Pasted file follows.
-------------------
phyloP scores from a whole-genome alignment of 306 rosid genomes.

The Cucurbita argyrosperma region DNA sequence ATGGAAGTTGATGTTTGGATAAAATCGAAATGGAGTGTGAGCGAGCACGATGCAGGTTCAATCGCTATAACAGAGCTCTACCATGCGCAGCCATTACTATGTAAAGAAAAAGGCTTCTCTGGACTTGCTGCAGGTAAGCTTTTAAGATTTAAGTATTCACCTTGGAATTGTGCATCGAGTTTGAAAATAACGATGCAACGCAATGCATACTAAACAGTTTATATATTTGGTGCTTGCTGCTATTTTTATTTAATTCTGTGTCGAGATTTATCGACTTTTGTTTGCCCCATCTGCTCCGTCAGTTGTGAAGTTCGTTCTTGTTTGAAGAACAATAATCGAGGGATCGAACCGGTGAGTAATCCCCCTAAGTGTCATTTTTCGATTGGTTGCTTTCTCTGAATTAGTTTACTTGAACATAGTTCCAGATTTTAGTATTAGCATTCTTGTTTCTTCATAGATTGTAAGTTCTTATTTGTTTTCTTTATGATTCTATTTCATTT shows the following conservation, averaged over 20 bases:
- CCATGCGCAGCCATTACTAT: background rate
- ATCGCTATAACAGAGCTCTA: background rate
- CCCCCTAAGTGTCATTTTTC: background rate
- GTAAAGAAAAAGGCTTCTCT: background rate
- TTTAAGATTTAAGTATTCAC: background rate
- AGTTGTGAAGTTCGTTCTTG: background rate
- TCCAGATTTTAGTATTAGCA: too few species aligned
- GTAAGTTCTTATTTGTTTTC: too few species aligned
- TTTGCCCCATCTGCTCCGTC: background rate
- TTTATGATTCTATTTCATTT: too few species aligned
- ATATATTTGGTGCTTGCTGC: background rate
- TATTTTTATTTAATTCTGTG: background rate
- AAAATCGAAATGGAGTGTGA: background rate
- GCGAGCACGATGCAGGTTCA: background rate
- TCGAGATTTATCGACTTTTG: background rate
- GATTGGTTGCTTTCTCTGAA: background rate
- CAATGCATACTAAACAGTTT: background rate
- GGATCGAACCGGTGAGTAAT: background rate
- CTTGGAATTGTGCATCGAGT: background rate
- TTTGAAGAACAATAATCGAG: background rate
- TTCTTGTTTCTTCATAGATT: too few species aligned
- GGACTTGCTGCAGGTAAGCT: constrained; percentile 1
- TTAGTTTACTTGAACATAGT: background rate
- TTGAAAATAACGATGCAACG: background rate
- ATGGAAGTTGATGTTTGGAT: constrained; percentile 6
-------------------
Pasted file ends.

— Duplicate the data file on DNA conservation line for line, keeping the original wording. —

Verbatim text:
phyloP scores from a whole-genome alignment of 306 rosid genomes.

The Cucurbita argyrosperma region DNA sequence ATGGAAGTTGATGTTTGGATAAAATCGAAATGGAGTGTGAGCGAGCACGATGCAGGTTCAATCGCTATAACAGAGCTCTACCATGCGCAGCCATTACTATGTAAAGAAAAAGGCTTCTCTGGACTTGCTGCAGGTAAGCTTTTAAGATTTAAGTATTCACCTTGGAATTGTGCATCGAGTTTGAAAATAACGATGCAACGCAATGCATACTAAACAGTTTATATATTTGGTGCTTGCTGCTATTTTTATTTAATTCTGTGTCGAGATTTATCGACTTTTGTTTGCCCCATCTGCTCCGTCAGTTGTGAAGTTCGTTCTTGTTTGAAGAACAATAATCGAGGGATCGAACCGGTGAGTAATCCCCCTAAGTGTCATTTTTCGATTGGTTGCTTTCTCTGAATTAGTTTACTTGAACATAGTTCCAGATTTTAGTATTAGCATTCTTGTTTCTTCATAGATTGTAAGTTCTTATTTGTTTTCTTTATGATTCTATTTCATTT shows the following conservation, averaged over 20 bases:
- CCATGCGCAGCCATTACTAT: background rate
- ATCGCTATAACAGAGCTCTA: background rate
- CCCCCTAAGTGTCATTTTTC: background rate
- GTAAAGAAAAAGGCTTCTCT: background rate
- TTTAAGATTTAAGTATTCAC: background rate
- AGTTGTGAAGTTCGTTCTTG: background rate
- TCCAGATTTTAGTATTAGCA: too few species aligned
- GTAAGTTCTTATTTGTTTTC: too few species aligned
- TTTGCCCCATCTGCTCCGTC: background rate
- TTTATGATTCTATTTCATTT: too few species aligned
- ATATATTTGGTGCTTGCTGC: background rate
- TATTTTTATTTAATTCTGTG: background rate
- AAAATCGAAATGGAGTGTGA: background rate
- GCGAGCACGATGCAGGTTCA: background rate
- TCGAGATTTATCGACTTTTG: background rate
- GATTGGTTGCTTTCTCTGAA: background rate
- CAATGCATACTAAACAGTTT: background rate
- GGATCGAACCGGTGAGTAAT: background rate
- CTTGGAATTGTGCATCGAGT: background rate
- TTTGAAGAACAATAATCGAG: background rate
- TTCTTGTTTCTTCATAGATT: too few species aligned
- GGACTTGCTGCAGGTAAGCT: constrained; percentile 1
- TTAGTTTACTTGAACATAGT: background rate
- TTGAAAATAACGATGCAACG: background rate
- ATGGAAGTTGATGTTTGGAT: constrained; percentile 6